Sometimes change seems hard.
We know what to do, but we just cannot seem to get it done.
Have you ever had that experience?
Have you ever been perfectly clear about what you need to do to improve a part of your business or your life? It’s just three steps, or five, or seven, or nine, or in the worst case, just 12. But try as you may, you just cannot seem to do it.
Or, as soon as you start, you notice that new challenges seem to emerge from no where and to interfere with the desired changes. Or you notice that there seems to be more interruptions than ever. Something or many things distract you or convince you that the task you have set is now impossible.
It may be something that you see, or hear, say to yourself or feel that lets you know that what just moments before seemed like a perfect way to improve now seems lie climbing Mount Everest.
Usually, that means that some part of your brain feels that you’re making a mistake. Generally, as humans we prefer the status quo. Our brains feel that we are alive and out of danger so change seems dangerous by comparison.
In the face of this internal sabotage, how do we really bring about positive change?
That was a question one of my customers who bought Persuasion2Profit called to ask me about. And it was a great call. Whenever someone who buys one of my coaching programs or products calls with a problem, I feel great. Why? Here is an opportunity to help that person take improvement to the next level. And, it’s a chance to discover what people really need to make the product or coaching or the speech or training work even better than before.
So what do you do?
Learn to notice the little changes that make you anxious, mad, frustrated, or which otherwise interfere with your new goals. Since these usually sneak up and get you, learn to catch yourself earlier in the process. By that, I mean that once you’re too mad, too frustrated, or too worried, your ability to cope, to make changes and to be creative are diminished.
But if you start to notice the little change that stops you, before it can, and you break that pattern, breath, or make a funny noise, you have leverage on yourself. What might have stymied your progress, if caught early enough now seems like a mere amusement.
You can remind yourself of why you want the change and you can proceed to get it. One step at a time.
Make one successful little change. Make the slightest shift in the right direction before you try more. Once the brain sees that change can be good, rewarding, and fun, then change can accelerate. But you need to just change one little thing… successfully.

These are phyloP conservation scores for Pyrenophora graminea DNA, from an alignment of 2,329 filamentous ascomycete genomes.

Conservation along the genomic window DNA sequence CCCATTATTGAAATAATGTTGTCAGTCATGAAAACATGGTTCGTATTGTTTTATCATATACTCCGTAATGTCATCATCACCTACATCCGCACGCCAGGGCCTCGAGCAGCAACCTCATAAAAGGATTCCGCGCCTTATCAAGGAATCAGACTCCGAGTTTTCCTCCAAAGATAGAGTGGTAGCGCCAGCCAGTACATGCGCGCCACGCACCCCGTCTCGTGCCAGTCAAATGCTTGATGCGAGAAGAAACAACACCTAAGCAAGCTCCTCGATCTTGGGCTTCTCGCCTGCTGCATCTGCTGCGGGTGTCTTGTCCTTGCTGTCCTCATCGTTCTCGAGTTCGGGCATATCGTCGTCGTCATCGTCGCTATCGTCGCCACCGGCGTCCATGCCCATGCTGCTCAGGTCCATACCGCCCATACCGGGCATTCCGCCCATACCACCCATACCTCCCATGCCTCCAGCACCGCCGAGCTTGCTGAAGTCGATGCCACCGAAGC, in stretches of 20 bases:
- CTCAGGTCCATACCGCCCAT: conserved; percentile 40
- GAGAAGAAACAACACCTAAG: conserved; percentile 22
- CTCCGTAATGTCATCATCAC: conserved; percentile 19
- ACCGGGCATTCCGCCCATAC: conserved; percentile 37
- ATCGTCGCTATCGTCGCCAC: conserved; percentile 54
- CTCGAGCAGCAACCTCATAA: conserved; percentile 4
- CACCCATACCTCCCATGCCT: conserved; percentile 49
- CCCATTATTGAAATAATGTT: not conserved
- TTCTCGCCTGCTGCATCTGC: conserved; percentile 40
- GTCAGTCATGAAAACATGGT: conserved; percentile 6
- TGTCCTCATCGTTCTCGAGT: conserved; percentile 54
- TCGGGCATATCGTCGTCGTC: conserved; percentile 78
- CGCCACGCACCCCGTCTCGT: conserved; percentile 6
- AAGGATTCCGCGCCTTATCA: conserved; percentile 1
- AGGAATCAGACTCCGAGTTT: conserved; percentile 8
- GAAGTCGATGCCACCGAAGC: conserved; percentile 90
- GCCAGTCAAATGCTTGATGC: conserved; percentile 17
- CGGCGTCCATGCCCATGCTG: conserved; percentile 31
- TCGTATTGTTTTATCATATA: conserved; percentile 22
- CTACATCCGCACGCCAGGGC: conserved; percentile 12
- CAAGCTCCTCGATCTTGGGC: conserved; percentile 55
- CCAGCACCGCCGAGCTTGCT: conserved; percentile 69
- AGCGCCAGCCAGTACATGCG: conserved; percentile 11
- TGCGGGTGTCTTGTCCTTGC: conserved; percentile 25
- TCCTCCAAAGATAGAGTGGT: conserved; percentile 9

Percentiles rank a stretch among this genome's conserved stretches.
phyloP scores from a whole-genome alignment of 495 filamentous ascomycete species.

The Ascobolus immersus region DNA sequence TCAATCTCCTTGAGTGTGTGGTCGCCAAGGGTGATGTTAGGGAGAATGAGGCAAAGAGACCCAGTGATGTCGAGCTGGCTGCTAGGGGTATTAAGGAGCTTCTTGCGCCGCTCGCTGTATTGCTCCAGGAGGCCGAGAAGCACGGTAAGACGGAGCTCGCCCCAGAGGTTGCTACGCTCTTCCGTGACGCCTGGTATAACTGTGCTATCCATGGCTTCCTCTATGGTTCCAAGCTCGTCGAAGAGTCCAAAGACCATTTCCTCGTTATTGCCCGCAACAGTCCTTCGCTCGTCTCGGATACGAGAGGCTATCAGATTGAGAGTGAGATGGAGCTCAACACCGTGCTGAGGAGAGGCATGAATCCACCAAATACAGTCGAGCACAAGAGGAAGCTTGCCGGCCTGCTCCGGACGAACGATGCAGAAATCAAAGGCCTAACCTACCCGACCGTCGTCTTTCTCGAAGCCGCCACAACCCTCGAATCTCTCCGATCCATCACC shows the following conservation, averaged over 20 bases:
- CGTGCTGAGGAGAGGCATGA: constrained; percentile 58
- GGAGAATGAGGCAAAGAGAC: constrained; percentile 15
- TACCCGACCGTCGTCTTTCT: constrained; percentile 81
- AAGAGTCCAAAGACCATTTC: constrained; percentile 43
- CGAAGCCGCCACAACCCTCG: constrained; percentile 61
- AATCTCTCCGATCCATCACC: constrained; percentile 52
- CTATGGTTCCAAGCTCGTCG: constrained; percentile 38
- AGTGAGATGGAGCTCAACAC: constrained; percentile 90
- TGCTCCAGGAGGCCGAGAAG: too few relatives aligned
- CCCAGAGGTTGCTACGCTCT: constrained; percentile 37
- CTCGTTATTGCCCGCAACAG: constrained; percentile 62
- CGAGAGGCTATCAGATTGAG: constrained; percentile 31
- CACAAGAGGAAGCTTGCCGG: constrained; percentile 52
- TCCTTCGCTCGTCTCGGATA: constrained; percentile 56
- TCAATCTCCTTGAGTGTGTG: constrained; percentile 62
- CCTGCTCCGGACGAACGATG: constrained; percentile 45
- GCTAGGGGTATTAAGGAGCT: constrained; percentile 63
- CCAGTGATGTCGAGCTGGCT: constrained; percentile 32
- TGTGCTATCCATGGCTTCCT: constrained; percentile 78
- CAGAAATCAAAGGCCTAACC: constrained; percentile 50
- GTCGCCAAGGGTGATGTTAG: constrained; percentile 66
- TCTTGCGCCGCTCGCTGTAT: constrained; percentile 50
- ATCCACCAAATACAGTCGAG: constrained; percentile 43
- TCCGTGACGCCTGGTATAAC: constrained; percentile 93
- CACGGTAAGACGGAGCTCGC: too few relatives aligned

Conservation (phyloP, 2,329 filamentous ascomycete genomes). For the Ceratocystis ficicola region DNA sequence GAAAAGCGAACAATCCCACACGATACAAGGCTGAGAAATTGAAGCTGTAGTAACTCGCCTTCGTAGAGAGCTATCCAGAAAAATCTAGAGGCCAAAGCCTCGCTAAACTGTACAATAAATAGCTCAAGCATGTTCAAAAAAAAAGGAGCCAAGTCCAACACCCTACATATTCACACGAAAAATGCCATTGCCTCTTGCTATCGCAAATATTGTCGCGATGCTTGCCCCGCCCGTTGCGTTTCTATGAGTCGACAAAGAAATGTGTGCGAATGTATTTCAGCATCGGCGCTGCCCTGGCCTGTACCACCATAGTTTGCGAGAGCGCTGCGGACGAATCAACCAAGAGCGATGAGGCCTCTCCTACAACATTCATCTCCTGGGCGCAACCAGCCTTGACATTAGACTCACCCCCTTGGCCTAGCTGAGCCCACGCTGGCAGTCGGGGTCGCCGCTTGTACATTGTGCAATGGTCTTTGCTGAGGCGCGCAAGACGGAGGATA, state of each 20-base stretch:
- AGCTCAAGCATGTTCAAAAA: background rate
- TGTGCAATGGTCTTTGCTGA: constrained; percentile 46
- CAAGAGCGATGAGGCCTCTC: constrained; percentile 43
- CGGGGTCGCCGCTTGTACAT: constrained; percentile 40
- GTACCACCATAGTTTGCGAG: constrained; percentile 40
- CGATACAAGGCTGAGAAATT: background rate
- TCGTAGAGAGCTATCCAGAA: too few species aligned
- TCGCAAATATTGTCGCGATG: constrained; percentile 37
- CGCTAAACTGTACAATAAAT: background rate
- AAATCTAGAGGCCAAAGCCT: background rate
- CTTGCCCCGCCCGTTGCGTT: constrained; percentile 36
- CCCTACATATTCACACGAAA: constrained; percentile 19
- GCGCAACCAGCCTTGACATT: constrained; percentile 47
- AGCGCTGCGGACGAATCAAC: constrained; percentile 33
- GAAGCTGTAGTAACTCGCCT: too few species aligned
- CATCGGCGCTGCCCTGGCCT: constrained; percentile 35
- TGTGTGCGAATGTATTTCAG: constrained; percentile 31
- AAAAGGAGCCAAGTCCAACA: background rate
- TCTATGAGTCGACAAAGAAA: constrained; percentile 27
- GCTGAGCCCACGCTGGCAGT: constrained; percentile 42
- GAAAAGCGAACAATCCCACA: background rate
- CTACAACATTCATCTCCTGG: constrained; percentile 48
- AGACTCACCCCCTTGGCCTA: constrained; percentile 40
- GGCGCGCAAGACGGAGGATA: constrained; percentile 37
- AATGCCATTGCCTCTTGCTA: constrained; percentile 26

I’m changing my staff meeting from once a month to shorter meetings once a week. This will give higher levels of accountability. It provides more opportunity to share information, and more opportunities to train… that is, if it works. If I get one little thing to work better, then I can make more changes, more effectively, and more rapidly. But I need to get one to work first. You’ll be surprised how much better you feel, and how much more effective you already are. Now aren’t you?
Have a great day.
Call for a chance to try the Persuasion2Profit Program for your business.
This program consists of six CDs, a workbook, and series of coaching calls can transform your persuasion and marketing skills. You also get a bonus personal coaching call with Dave Frees himself, and as an extra bonus you’ll also receive one of Dave’s books as well as a series of six hypnotic CDs to make you implement changes automatically and effortlessly.
Call 610-933-8069 and ask for Denise Fox or e-mail her at email@example.com.
Dave Frees will be appearing at Arizona State University on the topic of persuasion and will be co-teaching a program on neuroscience and mediation for attorneys in April. Dave has been invited to present and to attend an upcoming conference on technology and persuasion in Copenhagen Denmark in June
To book Dave Frees for your company, event, convention, or to attend one of his east coast or west coast business and performance executive mastermind sessions call 610-933-8069 or e-mail firstname.lastname@example.org.